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posted Nov 12, 2010, 12:06 PM by Vincenza Scarpaci   [ updated Nov 13, 2010, 6:57 PM by Tom Layton ]
February 15, 2009

By Randi Bjornstad

For an encyclopedic view of the history of Italians in this country — why they came here, where they settled, the ways they made a living and how they both assimilated into U.S. society and preserved their own culture — look no further than a new book by Eugene author Vincenza Scarpaci.


Published in 2008, “The Journey of the Italians in America” offers 319 pages filled with historic narratives and photographs gathered from the descendants of immigrants all over the country, from Giorgio Cataudella with his Harlem Macaroni Company truck in New York City to Dominic “Mingo” Parodi and his horsedrawn garbage wagon in Richmond, Calif.


The author (whose name is pronounced Vin CHEN Zuh Scar PA chee) will hold a book signing this week at Barnes & Noble in Eugene.


As her name reflects, Scarpaci comes naturally to her interest in things Italian. All four of her grandparents came from Sicily — her father’s parents from Barcellona Pozzo di Gotto, about 20 miles west of Messina on the island’s northeast coast, and her mother’s from Calatafimi-Segesta, about 45 miles southwest of Palermo, in Sicily’s western region.


It has taken a lifetime to come to some of the insights I have about being Italian and the descendant of immigrants from another country,” Scarpaci said. “As this book evolved, I realized I had to address some of these topics, and the book got longer. Even now, with it finished, I continue to get more understanding of the importance of this experience.”


For example, “If you identify yourself as a certain (nationality), such as Italian, what does that mean? If your background is mixed, do you honor all of those cultures, or do you ignore them?”


Scarpaci concludes that it’s perfectly fine not to identify with one’s own historical background “if you’re truly not interested in it. But if you don’t identify because you feel some kind of shame about where you came from, then you should look inside yourself and resolve that.”


In that sense, while it’s written specifically about Italian-Americans, she hopes her book can speak to people of any ethnic or cultural background whose forebears were compelled to leave their homeland, whether by choice or circumstance.


There are aspects of every ethnicity that inform those individuals’ view of the world, either positively or negatively,” Scarpaci said. “To me, it’s a combination of ethnicity and class. I grew up in a working-class neighborhood in Brooklyn, and that clearly informs the way I look at the world.”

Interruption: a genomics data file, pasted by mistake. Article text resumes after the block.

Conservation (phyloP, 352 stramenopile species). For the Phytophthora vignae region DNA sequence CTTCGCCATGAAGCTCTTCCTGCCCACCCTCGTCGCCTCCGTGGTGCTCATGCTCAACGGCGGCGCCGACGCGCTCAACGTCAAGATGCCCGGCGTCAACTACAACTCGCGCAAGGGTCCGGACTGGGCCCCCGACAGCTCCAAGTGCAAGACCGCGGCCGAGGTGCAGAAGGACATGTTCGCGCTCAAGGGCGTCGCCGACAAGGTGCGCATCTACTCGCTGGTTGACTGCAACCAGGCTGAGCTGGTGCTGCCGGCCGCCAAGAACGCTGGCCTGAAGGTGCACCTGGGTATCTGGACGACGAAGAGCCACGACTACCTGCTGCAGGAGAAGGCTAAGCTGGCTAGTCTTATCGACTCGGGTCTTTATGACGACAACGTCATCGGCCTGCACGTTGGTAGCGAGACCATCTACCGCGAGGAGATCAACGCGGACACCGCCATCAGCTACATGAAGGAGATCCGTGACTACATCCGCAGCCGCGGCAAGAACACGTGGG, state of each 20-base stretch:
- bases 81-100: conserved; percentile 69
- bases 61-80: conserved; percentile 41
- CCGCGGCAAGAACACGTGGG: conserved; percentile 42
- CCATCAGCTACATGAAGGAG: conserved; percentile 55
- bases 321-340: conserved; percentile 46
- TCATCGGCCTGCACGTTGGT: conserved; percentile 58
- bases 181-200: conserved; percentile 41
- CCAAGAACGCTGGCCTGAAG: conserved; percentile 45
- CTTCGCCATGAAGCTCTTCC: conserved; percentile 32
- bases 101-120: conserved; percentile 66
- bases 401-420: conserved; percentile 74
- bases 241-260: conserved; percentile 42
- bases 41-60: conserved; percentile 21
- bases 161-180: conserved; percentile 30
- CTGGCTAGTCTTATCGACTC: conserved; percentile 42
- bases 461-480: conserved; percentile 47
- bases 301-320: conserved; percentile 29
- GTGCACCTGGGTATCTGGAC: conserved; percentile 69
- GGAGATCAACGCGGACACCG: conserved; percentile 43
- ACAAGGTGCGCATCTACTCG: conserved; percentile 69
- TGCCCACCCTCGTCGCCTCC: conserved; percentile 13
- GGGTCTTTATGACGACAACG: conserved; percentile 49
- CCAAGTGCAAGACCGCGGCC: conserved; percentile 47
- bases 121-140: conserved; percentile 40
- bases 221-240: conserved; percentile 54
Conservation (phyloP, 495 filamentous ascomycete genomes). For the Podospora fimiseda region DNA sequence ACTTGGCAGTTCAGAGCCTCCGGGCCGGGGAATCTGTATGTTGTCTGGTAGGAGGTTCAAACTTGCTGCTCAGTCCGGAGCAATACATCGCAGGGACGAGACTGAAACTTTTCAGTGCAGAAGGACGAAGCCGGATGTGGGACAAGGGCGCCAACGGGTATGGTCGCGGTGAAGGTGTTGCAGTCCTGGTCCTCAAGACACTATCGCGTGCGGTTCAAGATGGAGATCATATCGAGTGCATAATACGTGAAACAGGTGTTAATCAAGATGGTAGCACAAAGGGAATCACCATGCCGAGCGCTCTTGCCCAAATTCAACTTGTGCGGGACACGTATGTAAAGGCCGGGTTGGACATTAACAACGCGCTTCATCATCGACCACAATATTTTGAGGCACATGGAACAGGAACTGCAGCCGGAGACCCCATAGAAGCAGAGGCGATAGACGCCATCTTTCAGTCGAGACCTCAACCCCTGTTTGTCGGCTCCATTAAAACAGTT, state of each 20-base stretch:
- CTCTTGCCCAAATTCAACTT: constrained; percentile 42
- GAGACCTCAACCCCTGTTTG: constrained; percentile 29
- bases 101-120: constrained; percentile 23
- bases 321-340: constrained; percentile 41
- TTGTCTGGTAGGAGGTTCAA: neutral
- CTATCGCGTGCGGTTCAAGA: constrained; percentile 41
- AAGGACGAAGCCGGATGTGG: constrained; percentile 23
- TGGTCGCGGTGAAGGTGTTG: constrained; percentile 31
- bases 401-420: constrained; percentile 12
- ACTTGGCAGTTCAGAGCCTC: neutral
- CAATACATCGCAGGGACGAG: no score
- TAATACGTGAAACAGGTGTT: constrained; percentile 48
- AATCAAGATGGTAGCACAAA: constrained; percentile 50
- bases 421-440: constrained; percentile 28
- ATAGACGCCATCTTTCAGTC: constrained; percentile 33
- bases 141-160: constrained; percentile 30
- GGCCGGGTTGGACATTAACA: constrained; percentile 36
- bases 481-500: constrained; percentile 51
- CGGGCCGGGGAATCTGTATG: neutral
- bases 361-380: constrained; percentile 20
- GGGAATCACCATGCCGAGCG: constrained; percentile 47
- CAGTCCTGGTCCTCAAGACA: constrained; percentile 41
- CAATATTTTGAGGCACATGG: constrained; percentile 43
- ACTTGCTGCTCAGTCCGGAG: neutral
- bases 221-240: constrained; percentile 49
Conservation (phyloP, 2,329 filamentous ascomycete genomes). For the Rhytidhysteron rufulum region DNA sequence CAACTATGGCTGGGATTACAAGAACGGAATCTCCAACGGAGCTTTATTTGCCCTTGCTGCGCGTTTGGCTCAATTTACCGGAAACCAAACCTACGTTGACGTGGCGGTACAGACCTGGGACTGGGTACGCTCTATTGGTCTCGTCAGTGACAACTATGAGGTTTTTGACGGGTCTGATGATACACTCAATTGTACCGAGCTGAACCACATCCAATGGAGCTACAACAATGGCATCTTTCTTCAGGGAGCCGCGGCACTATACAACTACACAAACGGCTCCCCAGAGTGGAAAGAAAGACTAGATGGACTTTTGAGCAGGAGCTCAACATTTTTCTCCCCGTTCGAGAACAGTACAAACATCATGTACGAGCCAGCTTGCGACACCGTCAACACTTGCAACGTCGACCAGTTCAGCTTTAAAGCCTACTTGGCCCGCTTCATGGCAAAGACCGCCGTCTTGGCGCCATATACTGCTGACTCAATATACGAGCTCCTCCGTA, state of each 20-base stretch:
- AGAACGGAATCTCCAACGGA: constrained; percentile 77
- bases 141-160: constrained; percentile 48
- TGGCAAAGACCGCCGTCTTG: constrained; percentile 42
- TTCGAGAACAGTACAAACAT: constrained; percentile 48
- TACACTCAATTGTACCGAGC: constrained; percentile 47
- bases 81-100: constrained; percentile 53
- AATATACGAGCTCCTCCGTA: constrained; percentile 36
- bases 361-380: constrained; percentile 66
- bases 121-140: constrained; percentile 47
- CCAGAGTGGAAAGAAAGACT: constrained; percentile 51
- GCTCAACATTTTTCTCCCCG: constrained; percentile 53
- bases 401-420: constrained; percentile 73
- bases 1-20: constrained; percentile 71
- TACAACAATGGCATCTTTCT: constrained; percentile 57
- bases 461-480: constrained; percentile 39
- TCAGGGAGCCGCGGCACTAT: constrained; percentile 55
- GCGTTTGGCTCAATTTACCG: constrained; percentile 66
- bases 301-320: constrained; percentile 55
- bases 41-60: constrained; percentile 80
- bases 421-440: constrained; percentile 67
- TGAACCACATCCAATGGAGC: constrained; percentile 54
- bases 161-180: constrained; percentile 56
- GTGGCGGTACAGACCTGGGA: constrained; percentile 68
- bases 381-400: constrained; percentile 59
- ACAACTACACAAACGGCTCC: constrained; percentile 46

While Italian culture dominated her social underpinnings, “We had a multi- national neighborhood not only of Italian but Irish, German, African-American, Jewish and one Asian person, a Chinese laundry man, that I remember,” she said.


I like people, and I liked living in a place where I was exposed to so many different cultures.”


It may have been that early exposure that aroused her interest in exploring her own background in book form. Scarpaci’s new book is her second on the subject. The first, published in 1982, was called “A Portrait of the Italians in America.”


That was a more standard pictorial history, but I still tried to use pictures to tell a story and follow a theme,” she said.


But the new book has many more pictures of families — it has a much greater level of intimacy that really brings the experience of these people more alive.”


The availability of the Internet made a huge difference in researching her new book, in terms of contacting people of Italian background throughout the country in a way that would have been nearly impossible before.


One thing that I found is that there are Italians everywhere — even in places like North Dakota and Idaho that are very different from their original homes,” she said. “There are about 24 million people in the United States today who identify with their Italian background.”


Like other immigrants, wherever they settled, the Italians adapted their own customs and habits to their new surroundings, as Scarpaci documents in her book. With a deep tradition of attachment to the land — “It’s always important to Italians to grow something,” she said — Italian immigrants had a profound influence on the eating habits of U.S. society as a whole.


I talked to one person whose family had no land, so her father grew crops along the railroad,” Scarpaci said. “It was the Italians who introduced asparagus, broccoli, broad beans, peppers and artichokes into this country — they grew the vegetables, and as peddlers they sold their produce throughout their communities — so those foods became part of the American palate.”


While her first book dwelt more on the chronological phases of Italian immigration, her second explores the complexity of that experience among Italians who settled in different parts of the country, Scarpaci said.


It’s not surprising that in areas where there are large concentrations of a particular ethnicity that people identify with their ancestry, but I was amazed to find that people in small towns all over the country, even when they’re not one of the dominant cultural groups, still identify themselves that way,” she said.


Above all, Scarpaci’s “The Journey of the Italians in America” venerates and celebrates those millions of Italians, from day laborers and skilled craftsmen to educated professionals and celebrities, whose lives are forever interwoven, sometimes as background and other times as splashes of brilliant color, into the fabric of the U.S. immigrant experience.






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